It’s November, it’s dark, I have to scrape the effing windshield to drive to the dump, and life is only just barely worth living until March. So let’s talk about books.
I’m just coming off of a long, ugly stint with Taylor Caldwell’s ridiculous novel Answer As a Man. Oh, that woman is embarrassing. What a waste of plot! I think she took a writing class called “Show, don’t tell,” but someone told her it was Opposite Day. I’d show you a passage of what she tries to pass off as character development, but not only did I already throw the book away, I dumped coffee grounds on top so no one would fish it out of the garbage.
Caldwell seems to have heavily consulted The Comprehensive Thesaurus of Tedious Irish Stereotypes. For openers, she turned to the entry for “bitter old man who loves and hates with equal ferocity,” and proceeded to copy out all the adjectives she thought the reader would understand. And that, thought Caldwell, made chapter one. I read the whole thing because — I don’t know, I guess it’s like getting on the merry-go-round. It’s not as if you’re going to end up somewhere unexpected, but you already paid for your ticket, so you might as well sit there until the ride is over.
Then I picked up Watership Down, and promptly fell asleep. I don’t know if it was that boring, or I was just too tired, but it fell behind the bed and I can’t reach it now, so that’s that.
Then I picked up Clockers by Richard Price. Okay, now we have a novel. The narrator understands his characters, and they are real people, who might do anything. They might be angry at themselves, or feel ashamed, or feel unwarranted pride, or not understand why they do what they do — but it all feels like real life, down to the last detail.
Here’s an early example: Strike, a 19-year-old low level drug dealer, drinks vanilla Yoo-Hoo throughout the book. He has a stomach ulcer, and the vanilla cools the pain a little. This kind of detail tells you so much about the guy: that he’s a child, that he suffers like a man, that he tries to heal himself, that real medicine (for the body and for the soul) is just not available to him. At one point, he finds himself in a bar, and not knowing what else to order, he asks for vanilla Yoo-Hoo. The bartender offers him a glass of non-dairy creamer. This is how the world treats Strike and his ulcer.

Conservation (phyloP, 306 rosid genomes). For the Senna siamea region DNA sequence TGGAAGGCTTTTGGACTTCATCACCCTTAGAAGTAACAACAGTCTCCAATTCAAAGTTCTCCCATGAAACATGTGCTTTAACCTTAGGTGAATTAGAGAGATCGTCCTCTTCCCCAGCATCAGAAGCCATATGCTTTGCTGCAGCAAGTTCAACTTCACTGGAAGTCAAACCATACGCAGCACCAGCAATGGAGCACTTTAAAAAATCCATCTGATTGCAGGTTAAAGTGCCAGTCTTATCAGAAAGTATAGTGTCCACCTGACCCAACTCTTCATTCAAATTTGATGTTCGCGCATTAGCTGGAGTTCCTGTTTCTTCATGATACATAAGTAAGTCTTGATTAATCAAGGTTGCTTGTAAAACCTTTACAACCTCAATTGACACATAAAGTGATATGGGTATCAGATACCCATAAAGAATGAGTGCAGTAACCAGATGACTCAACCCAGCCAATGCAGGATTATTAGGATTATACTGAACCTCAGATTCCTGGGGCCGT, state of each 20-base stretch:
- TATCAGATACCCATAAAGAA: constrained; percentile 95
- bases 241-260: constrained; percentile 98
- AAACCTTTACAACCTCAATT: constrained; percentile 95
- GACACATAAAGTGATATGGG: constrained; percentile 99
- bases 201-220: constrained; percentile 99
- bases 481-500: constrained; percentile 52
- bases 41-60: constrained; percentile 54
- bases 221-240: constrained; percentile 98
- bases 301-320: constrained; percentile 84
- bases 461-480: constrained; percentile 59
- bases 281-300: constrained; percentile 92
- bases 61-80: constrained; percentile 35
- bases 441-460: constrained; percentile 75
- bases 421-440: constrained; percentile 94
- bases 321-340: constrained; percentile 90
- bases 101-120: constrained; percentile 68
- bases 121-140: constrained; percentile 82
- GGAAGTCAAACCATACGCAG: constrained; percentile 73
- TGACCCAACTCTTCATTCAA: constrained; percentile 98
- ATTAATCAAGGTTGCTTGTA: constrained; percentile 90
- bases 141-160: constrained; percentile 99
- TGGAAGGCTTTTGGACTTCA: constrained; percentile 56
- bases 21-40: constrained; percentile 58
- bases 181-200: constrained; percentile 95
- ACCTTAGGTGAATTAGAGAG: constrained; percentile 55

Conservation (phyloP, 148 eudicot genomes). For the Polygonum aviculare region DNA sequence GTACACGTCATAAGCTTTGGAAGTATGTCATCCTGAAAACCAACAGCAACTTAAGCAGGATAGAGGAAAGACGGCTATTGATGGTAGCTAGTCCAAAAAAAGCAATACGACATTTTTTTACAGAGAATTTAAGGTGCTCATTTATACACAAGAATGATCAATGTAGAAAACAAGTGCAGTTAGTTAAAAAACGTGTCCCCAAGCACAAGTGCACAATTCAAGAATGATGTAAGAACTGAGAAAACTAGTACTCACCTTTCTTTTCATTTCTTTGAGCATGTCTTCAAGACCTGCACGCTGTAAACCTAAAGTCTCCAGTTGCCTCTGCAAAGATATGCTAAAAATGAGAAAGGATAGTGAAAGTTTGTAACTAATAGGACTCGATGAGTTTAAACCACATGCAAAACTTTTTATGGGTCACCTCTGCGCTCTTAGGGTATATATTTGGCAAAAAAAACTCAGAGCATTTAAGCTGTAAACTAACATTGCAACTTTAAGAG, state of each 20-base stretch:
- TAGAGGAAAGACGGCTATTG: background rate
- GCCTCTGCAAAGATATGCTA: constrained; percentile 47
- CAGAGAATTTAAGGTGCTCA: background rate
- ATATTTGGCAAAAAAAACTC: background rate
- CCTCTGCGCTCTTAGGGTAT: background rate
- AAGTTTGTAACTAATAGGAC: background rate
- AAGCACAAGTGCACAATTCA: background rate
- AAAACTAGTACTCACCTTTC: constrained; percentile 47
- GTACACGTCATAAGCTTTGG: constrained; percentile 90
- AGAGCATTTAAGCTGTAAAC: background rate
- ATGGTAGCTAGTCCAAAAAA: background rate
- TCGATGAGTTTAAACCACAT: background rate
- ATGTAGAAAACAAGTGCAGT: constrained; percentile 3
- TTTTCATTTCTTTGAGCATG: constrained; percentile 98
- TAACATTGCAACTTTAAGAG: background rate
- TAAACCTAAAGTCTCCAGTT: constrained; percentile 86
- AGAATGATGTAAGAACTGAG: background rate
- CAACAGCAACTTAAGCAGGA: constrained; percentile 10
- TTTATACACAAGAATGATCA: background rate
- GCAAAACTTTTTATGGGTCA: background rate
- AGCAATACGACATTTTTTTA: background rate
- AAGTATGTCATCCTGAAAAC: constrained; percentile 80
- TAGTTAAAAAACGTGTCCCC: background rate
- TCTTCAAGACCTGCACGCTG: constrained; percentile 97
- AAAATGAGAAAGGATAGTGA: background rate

This book just bleeds sympathy. For everyone, even the evildoers. That’s what a great novel does: it understands. That’s what separates Dostoevsky from Tolstoy: Tolstoy understood, all right, but as I get older, I see his contempt for his characters more and more, and it kind of takes the edge off. Dostoevsky, though, the reader feels, is on his knees the whole time he is writing.
Richard Price (okay, I’m not saying he’s Dostoevsky or even Tolstoy. He has really got something, though) doesn’t gush or manipulate or wallow, but the prose cleanly and steadily offers up real people for us to see. This author is so confident of his skill, he doesn’t need to tell us everything we need to know up front — because when does that happen in real life? We learn what the characters are capable of little by little, at the same pace as they learn about themselves. I’m sorry I’m just too darn lazy to pick out passages to quote, but take my word for it, this guy knows what he is doing.
Lots of profanities, obscenities, and violence in this book. But I don’t think it’s disgusting, and so far, it’s not depressing. The tone isn’t marinating in that inexplicable, sadistic animus against the reader, like so many modern novels (The Corrections, Geek Love – -why do I read these things??). I’m about halfway through, and have high hopes (if you’ve read it, please don’t give anything away!). I have a hard time putting this book down. Great plot, incredible dialogue, twists and turns, and the author never takes the easy way out — but it’s all so natural. Really amazing skill.
So what are you reading? Do you plan to finish it? Is it a book to be tossed aside lightly? Or should it be thrown with great force?
Read Full Post »